Proceedings of the 24th World International Traffic Medicine Association Congress, Qatar 2015
  • ISSN: 2223-0440
  • EISSN:


Driving is a visually demanding task (Owsley, et al., 2008), manifested in visual ability requirements. Sweden, does not allow on road assessment of drivers with visual field defects. However, driving simulators can be used for fitness to drive assessment (Rizzo, 2011) but authoring driving scenarios is a critical task Vardaki et al. (2014). This paper discuss a driving simulator based assessment method aiming to assess drivers with visual field defects. The driving task includes 37 situations based on well-known critical driving situations along three driving environments: rural, motorway and urban. Most of the situations occur in urban context, e.g. pedestrians crossing the road, vehicles suddenly appearing. Each situation was assessed with a set of critical measures, e.g. brake reaction time, time based safety margins, speed keeping etc. Driving data from almost a hundred drivers, both with and without visual field defects, were collected and analyzed. The results are currently being analyzed. So far it seems like some situation were better than others, specifically in terms of timing. The possibility to drive at your own pace made some participants drive very careful and others over the speed limit. This had a strong impact on the criticality of the situations and their usefulness in determining driving ability. The developed situation on rural road worked very well, in terms of timing and criticality. The option to overtake at your own choice on the motorway introduced some variation in behavior that need further consideration. Urban road driving included critical situations difficult to master even for a driver with no visual defect. The next step will be to investigate behavior metrics in term of the ability to discriminate between those with visual field defects and those without. References: Rizzo M., (2011) Medical Disorders. Handbook of Driving Simulation for Engineering, Medicine and Psychology, CRC Press. Owsley, C., Wood, J., McGwin, G, (2008). A roadmap for interpreting the literature on vision and driving. Survey of Ophthalmology, Volume 60, Issue 3, May–June 2015, Pages 250–262. Vardaki, S, Yannis, G, Papageorgiou, S G, (2014) Assessing Selected Cognitive Impairments Using a Driving Simulator: A Focused Review. Advances in Transportation Studies, Volume 34, University Roma Tre, Pages 105 – 128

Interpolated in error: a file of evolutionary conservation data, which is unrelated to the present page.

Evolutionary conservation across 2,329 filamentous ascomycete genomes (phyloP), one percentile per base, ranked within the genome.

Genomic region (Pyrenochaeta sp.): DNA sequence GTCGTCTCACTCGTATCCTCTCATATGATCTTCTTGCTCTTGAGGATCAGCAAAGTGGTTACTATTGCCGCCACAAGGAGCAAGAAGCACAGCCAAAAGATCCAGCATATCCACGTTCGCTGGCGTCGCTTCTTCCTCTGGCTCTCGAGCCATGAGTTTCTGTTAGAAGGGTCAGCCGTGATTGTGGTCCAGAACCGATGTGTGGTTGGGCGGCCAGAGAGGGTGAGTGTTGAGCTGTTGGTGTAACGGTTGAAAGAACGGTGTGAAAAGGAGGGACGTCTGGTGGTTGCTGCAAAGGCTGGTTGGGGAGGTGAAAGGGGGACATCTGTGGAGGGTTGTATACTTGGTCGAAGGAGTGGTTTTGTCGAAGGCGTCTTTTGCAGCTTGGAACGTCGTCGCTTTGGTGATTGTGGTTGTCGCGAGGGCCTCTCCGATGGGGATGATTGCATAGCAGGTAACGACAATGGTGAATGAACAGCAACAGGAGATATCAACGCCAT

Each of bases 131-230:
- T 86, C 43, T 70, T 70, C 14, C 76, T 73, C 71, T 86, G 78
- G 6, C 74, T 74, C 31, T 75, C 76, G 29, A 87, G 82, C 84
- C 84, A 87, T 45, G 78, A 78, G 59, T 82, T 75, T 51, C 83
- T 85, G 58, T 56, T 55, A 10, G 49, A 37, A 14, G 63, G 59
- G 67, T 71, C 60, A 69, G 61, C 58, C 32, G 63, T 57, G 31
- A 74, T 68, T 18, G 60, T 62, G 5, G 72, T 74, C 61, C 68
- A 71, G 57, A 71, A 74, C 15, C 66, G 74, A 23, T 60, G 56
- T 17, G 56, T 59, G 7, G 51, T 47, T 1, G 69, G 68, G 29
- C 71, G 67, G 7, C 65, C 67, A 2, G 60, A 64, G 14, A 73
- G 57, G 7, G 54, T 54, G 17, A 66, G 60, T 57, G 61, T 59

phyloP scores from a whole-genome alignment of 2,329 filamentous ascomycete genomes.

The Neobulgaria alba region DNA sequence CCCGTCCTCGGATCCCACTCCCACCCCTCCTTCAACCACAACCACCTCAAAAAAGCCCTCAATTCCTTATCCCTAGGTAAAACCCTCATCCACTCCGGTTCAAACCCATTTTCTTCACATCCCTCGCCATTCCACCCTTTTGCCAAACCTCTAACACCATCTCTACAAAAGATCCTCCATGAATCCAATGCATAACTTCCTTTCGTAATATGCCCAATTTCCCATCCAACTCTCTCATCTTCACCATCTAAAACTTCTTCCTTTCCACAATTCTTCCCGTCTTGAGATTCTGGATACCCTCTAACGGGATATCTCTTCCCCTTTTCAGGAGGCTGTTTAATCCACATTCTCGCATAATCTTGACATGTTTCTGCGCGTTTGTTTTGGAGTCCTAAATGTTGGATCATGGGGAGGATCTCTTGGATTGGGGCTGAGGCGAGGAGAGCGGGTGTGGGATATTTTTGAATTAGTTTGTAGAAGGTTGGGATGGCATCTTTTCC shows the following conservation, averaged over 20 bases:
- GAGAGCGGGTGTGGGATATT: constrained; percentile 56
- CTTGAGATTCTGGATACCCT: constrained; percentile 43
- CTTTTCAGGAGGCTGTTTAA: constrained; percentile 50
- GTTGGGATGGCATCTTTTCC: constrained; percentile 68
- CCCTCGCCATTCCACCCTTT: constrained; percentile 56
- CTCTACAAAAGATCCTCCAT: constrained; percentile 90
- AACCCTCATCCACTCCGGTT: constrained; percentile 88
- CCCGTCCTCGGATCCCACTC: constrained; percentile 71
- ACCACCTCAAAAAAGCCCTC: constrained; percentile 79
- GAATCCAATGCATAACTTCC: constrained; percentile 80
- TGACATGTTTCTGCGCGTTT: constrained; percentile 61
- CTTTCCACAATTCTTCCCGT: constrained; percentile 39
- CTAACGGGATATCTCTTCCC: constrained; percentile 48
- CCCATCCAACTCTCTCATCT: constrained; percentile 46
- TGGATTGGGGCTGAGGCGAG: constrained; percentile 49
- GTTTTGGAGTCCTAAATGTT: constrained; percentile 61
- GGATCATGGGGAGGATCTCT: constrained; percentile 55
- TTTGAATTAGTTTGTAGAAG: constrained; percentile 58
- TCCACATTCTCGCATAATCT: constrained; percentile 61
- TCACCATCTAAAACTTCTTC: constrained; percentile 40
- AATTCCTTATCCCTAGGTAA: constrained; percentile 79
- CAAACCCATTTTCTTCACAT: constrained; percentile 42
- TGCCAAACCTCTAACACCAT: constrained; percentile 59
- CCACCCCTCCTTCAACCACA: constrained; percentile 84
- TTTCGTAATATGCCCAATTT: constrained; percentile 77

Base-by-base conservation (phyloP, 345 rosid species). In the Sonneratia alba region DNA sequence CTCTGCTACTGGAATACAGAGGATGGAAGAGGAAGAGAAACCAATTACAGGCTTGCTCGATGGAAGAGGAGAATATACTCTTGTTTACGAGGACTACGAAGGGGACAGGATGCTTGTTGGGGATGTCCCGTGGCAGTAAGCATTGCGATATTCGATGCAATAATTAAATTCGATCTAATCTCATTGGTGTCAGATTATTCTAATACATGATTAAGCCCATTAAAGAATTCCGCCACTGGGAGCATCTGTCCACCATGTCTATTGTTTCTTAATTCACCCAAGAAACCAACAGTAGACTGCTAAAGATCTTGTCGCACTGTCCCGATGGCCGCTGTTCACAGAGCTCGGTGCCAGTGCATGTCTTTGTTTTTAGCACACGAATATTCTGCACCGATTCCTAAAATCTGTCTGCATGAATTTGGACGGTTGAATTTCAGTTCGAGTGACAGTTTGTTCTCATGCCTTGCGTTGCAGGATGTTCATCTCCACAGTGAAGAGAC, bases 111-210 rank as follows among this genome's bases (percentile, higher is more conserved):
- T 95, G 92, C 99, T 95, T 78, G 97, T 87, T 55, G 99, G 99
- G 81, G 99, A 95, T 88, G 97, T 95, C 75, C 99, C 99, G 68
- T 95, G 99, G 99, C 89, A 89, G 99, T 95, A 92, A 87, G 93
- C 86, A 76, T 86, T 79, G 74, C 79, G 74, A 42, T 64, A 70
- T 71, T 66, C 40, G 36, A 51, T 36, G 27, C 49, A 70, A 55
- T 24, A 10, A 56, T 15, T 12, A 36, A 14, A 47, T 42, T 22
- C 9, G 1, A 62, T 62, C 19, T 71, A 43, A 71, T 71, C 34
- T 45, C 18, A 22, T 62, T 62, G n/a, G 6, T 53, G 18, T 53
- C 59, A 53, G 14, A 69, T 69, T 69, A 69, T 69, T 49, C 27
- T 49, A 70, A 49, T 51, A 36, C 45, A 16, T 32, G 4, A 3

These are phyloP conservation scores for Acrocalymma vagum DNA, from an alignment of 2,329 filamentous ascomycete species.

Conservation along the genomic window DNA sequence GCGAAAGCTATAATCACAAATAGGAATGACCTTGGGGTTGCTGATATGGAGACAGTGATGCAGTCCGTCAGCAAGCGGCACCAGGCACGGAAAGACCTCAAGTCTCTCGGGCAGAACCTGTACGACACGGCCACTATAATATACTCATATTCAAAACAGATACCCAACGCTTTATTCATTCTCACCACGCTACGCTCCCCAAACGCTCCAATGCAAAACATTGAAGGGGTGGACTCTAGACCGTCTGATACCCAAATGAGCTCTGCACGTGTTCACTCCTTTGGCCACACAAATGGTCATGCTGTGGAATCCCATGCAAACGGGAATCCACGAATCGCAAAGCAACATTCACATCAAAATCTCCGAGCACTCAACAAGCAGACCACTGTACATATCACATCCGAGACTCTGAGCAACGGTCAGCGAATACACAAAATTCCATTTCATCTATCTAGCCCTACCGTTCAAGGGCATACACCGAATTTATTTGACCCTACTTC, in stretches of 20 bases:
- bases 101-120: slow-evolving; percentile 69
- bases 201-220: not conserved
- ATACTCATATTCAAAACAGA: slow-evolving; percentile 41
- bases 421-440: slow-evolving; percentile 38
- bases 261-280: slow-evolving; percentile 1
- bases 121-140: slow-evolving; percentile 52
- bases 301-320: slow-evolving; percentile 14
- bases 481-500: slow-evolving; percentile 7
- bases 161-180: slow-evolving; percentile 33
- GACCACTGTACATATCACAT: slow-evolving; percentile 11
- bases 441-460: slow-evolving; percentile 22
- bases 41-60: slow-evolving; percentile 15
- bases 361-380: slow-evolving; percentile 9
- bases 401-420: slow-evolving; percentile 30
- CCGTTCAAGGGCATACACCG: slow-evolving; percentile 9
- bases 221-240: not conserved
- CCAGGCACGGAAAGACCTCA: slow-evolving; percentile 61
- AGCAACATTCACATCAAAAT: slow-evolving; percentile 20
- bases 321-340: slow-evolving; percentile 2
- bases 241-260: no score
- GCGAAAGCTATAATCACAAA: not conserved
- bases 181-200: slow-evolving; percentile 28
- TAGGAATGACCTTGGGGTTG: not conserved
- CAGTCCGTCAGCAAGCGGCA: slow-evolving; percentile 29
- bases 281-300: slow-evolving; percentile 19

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  • Article Type: Research Article
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